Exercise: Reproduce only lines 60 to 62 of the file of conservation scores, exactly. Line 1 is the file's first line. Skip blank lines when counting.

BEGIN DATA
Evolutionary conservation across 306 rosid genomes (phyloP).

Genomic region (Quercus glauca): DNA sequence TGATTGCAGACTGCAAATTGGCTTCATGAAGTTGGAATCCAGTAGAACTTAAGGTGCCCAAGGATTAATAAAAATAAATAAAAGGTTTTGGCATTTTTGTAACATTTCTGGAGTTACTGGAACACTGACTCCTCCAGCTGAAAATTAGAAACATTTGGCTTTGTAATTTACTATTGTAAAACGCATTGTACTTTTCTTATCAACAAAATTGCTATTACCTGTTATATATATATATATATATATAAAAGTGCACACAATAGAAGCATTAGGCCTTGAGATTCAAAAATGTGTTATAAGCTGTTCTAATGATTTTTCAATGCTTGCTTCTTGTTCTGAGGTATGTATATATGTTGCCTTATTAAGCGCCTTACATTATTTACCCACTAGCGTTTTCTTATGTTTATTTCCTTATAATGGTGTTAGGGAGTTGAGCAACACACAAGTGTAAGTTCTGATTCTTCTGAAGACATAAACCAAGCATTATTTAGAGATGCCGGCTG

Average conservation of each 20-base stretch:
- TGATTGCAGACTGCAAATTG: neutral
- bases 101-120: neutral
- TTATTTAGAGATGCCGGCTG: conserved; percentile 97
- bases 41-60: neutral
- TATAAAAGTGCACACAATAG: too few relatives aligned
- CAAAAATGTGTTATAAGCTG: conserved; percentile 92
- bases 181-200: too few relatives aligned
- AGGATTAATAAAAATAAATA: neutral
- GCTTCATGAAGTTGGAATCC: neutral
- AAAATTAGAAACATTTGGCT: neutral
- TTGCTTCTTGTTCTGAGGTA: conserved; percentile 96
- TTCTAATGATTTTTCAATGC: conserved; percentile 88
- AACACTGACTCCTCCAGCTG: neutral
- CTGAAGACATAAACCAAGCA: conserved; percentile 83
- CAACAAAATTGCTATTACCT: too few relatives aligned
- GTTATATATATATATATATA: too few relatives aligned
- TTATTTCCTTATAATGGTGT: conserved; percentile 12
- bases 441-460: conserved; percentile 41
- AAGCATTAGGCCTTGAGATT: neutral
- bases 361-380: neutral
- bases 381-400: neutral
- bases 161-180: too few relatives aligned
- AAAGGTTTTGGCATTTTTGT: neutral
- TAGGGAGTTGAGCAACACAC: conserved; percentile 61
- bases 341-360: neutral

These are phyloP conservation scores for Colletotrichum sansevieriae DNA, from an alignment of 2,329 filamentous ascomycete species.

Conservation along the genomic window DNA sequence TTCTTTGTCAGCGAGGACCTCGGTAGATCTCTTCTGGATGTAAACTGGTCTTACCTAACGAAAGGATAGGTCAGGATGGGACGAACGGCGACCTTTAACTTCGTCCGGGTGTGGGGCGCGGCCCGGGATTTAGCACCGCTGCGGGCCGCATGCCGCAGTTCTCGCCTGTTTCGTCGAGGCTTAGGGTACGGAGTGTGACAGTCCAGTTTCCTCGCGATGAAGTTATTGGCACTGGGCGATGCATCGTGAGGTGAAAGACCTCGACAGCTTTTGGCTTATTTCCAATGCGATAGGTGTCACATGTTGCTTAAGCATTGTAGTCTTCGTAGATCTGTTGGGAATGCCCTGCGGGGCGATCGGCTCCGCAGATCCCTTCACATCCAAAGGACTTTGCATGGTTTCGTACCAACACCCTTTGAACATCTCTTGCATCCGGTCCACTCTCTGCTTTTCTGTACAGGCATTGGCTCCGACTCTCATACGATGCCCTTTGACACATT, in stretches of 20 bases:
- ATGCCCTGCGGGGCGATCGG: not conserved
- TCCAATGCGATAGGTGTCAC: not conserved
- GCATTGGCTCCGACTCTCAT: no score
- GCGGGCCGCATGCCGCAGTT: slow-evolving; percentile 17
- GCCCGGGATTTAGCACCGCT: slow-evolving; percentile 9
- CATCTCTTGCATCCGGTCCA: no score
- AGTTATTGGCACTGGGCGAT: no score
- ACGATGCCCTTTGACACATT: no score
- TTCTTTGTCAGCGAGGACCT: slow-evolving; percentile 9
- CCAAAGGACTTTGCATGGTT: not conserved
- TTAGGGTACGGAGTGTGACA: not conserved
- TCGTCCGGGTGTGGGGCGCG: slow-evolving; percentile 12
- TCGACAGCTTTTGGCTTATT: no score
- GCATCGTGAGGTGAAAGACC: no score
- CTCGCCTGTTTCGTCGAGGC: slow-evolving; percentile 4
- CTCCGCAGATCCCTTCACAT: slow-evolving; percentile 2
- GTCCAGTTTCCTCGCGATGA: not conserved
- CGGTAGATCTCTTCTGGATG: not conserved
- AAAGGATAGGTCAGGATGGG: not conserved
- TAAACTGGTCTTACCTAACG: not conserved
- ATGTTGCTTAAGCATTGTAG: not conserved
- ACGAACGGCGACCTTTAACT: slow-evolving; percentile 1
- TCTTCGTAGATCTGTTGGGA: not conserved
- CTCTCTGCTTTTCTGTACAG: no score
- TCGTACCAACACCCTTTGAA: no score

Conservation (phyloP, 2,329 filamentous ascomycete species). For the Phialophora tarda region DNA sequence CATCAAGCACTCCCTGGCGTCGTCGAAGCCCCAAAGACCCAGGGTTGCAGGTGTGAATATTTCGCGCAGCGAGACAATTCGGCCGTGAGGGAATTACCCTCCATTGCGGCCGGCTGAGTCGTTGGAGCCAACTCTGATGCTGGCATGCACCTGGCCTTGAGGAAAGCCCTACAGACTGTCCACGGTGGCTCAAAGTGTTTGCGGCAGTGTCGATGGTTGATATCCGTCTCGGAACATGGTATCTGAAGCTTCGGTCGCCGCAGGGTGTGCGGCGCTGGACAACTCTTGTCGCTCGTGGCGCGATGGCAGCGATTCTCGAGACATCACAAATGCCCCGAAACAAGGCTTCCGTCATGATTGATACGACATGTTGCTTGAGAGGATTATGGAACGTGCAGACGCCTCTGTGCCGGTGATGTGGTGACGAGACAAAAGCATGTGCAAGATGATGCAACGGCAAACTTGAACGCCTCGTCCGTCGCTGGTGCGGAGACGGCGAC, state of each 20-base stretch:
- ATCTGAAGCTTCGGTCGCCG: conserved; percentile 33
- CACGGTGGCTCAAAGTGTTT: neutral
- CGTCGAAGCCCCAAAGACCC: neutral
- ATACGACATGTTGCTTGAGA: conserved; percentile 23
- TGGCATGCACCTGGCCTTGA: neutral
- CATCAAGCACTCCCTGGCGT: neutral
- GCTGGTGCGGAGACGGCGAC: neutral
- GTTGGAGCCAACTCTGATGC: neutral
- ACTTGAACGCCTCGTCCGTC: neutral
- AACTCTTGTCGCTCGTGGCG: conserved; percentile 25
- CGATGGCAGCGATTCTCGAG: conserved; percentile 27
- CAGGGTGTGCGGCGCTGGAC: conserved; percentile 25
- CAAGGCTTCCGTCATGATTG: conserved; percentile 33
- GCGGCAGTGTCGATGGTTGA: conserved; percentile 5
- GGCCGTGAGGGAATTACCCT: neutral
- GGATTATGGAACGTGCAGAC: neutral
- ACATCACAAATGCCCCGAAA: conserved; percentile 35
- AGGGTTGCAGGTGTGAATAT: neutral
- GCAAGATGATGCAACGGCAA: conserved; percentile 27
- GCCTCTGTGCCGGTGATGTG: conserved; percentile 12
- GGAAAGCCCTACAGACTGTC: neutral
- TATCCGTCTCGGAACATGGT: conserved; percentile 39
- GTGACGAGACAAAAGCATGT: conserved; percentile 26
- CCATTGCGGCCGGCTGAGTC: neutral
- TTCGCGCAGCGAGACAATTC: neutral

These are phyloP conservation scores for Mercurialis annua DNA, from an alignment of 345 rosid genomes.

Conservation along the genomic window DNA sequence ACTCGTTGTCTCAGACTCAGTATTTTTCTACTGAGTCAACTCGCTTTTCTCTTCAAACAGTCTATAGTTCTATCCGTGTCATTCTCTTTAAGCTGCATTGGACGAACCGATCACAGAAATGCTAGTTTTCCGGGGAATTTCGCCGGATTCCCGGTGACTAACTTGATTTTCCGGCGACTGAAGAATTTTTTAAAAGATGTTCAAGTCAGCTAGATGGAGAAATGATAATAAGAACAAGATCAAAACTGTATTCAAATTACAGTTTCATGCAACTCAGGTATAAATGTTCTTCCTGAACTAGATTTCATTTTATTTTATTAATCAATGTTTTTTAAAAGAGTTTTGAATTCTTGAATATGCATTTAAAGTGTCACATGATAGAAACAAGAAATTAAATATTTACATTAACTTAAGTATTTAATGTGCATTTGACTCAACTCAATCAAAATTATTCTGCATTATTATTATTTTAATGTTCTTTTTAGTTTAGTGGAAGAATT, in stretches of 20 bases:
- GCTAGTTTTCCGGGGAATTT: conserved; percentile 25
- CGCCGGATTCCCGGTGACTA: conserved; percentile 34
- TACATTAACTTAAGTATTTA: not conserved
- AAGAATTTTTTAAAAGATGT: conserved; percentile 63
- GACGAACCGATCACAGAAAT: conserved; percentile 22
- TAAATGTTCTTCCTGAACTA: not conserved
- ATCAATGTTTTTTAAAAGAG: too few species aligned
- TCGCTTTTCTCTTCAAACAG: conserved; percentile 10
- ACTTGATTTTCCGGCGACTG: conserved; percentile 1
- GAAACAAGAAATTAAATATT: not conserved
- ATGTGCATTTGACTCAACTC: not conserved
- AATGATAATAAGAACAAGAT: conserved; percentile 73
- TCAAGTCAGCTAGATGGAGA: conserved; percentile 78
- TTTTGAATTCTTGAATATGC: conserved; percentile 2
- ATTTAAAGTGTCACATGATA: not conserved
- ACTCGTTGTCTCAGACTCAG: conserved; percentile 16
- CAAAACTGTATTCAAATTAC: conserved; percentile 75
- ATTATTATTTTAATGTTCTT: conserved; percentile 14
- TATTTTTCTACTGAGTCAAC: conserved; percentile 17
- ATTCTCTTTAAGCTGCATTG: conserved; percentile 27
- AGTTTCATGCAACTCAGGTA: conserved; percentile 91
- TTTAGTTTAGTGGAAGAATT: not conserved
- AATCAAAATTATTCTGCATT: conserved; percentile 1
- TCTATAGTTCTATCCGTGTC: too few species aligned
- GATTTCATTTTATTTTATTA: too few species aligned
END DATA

- ATACGACATGTTGCTTGAGA: conserved; percentile 23
- TGGCATGCACCTGGCCTTGA: neutral
- CATCAAGCACTCCCTGGCGT: neutral